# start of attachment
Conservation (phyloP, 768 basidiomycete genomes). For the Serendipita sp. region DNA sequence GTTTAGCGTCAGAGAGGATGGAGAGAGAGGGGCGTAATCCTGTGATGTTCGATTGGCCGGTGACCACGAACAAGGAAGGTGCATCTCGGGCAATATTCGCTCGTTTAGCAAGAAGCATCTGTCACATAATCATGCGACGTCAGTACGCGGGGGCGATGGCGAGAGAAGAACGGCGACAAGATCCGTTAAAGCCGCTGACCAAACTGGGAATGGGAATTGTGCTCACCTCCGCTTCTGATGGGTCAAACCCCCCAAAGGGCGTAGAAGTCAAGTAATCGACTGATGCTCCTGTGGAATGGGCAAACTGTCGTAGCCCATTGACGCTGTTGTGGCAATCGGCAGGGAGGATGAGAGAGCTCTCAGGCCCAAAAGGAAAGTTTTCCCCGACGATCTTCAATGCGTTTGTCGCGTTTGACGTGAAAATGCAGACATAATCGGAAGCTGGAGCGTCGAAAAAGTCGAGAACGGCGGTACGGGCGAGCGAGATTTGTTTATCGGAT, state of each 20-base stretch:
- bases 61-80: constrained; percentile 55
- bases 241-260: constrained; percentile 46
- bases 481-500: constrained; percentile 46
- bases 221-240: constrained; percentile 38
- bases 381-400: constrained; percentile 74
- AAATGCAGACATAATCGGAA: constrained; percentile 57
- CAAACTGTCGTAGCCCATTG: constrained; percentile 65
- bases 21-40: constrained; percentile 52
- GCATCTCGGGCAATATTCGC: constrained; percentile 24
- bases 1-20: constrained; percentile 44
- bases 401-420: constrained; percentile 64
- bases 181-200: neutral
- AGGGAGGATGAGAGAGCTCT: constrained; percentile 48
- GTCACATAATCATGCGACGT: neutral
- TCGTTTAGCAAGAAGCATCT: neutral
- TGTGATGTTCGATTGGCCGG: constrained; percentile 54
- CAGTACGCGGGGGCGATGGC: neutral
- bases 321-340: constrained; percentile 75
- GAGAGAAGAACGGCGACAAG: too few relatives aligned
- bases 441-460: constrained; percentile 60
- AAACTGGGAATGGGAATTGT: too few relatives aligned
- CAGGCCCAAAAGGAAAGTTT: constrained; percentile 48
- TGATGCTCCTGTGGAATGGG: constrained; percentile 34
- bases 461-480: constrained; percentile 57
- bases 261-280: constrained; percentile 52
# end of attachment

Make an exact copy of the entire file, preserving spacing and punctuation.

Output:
Conservation (phyloP, 768 basidiomycete genomes). For the Serendipita sp. region DNA sequence GTTTAGCGTCAGAGAGGATGGAGAGAGAGGGGCGTAATCCTGTGATGTTCGATTGGCCGGTGACCACGAACAAGGAAGGTGCATCTCGGGCAATATTCGCTCGTTTAGCAAGAAGCATCTGTCACATAATCATGCGACGTCAGTACGCGGGGGCGATGGCGAGAGAAGAACGGCGACAAGATCCGTTAAAGCCGCTGACCAAACTGGGAATGGGAATTGTGCTCACCTCCGCTTCTGATGGGTCAAACCCCCCAAAGGGCGTAGAAGTCAAGTAATCGACTGATGCTCCTGTGGAATGGGCAAACTGTCGTAGCCCATTGACGCTGTTGTGGCAATCGGCAGGGAGGATGAGAGAGCTCTCAGGCCCAAAAGGAAAGTTTTCCCCGACGATCTTCAATGCGTTTGTCGCGTTTGACGTGAAAATGCAGACATAATCGGAAGCTGGAGCGTCGAAAAAGTCGAGAACGGCGGTACGGGCGAGCGAGATTTGTTTATCGGAT, state of each 20-base stretch:
- bases 61-80: constrained; percentile 55
- bases 241-260: constrained; percentile 46
- bases 481-500: constrained; percentile 46
- bases 221-240: constrained; percentile 38
- bases 381-400: constrained; percentile 74
- AAATGCAGACATAATCGGAA: constrained; percentile 57
- CAAACTGTCGTAGCCCATTG: constrained; percentile 65
- bases 21-40: constrained; percentile 52
- GCATCTCGGGCAATATTCGC: constrained; percentile 24
- bases 1-20: constrained; percentile 44
- bases 401-420: constrained; percentile 64
- bases 181-200: neutral
- AGGGAGGATGAGAGAGCTCT: constrained; percentile 48
- GTCACATAATCATGCGACGT: neutral
- TCGTTTAGCAAGAAGCATCT: neutral
- TGTGATGTTCGATTGGCCGG: constrained; percentile 54
- CAGTACGCGGGGGCGATGGC: neutral
- bases 321-340: constrained; percentile 75
- GAGAGAAGAACGGCGACAAG: too few relatives aligned
- bases 441-460: constrained; percentile 60
- AAACTGGGAATGGGAATTGT: too few relatives aligned
- CAGGCCCAAAAGGAAAGTTT: constrained; percentile 48
- TGATGCTCCTGTGGAATGGG: constrained; percentile 34
- bases 461-480: constrained; percentile 57
- bases 261-280: constrained; percentile 52